Conventional wisdom often spouts off about razor-thin margins in the restaurant business. Our industry is perennially found on the list of the least profitable businesses, and media accounts are filled with information on how unprofitable restaurants are compared to say, law firms.
In their 2015 Issues and Advocacy Agenda, the National Restaurant Association leads with this, saying, “Restaurants are largely small business operators, with razor-thin margins.”
But “razor thin margins” can be used as an excuse, like telling yourself how hard the business is over and over again. That can easily become self-fulfilling prophecy, and victim talk. If you have that mindset, you are not going to reach your full potential. However, if you believe you can collect the resources and knowledge to support a very successful business, and then proceed along that path, you are going to say to yourself, “Razor-thin margins? Not at my restaurant!”
Razor-thin margin talk comes from analyzing an average of all restaurant numbers. But people don’t start businesses to be average. Regrettably, some end up being average, or below average, but nobody has that intention. In an industry where there is a low barrier to entry, the best businesses, professionally managed restaurants, are not responsible for everybody else.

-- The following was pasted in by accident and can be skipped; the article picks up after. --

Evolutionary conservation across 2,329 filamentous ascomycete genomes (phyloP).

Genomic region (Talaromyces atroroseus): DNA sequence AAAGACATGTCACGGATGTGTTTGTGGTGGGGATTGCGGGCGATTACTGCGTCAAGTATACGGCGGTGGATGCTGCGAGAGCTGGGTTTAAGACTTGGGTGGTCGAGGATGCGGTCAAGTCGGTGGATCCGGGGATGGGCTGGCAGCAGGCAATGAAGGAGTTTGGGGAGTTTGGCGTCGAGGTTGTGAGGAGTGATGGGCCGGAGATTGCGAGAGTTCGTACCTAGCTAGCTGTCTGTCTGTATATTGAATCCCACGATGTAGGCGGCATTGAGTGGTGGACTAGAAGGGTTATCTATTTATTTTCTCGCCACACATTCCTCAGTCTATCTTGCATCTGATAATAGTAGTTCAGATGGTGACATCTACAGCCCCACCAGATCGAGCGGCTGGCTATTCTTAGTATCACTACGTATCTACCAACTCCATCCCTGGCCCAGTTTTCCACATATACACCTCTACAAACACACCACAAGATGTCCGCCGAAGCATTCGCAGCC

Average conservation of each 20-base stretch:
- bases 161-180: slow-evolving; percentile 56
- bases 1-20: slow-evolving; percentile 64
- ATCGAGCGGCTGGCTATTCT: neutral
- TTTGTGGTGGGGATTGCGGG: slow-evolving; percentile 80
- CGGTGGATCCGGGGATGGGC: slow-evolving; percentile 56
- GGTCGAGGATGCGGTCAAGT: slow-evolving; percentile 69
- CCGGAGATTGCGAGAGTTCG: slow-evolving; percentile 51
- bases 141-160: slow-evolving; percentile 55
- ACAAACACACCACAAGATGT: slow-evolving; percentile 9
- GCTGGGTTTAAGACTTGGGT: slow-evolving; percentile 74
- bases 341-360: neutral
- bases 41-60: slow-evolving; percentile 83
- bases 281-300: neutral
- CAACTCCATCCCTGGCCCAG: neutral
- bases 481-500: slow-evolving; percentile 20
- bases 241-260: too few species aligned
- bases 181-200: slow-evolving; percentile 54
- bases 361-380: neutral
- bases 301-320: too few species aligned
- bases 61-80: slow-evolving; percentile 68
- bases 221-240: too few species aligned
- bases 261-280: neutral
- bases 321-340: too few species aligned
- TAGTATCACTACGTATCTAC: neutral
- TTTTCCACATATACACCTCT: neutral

So . . . do you think that razor-thin margins, negative cash flow or declining profits occur at restaurants that:
- have great guest relationships?
- are managed professionally?
- set goals and hold themselves accountable?
- update offerings with the latest craveable food and drink?
- select great locations where are highly visible?
- recruit employees they are proud of, treat them well and earn their loyalty?
- have timely information about key performance indicators?
Those restaurants, like our best clients, have growing and strengthening and increasing profit, cash flow and margins.
What do you want your margins to look like?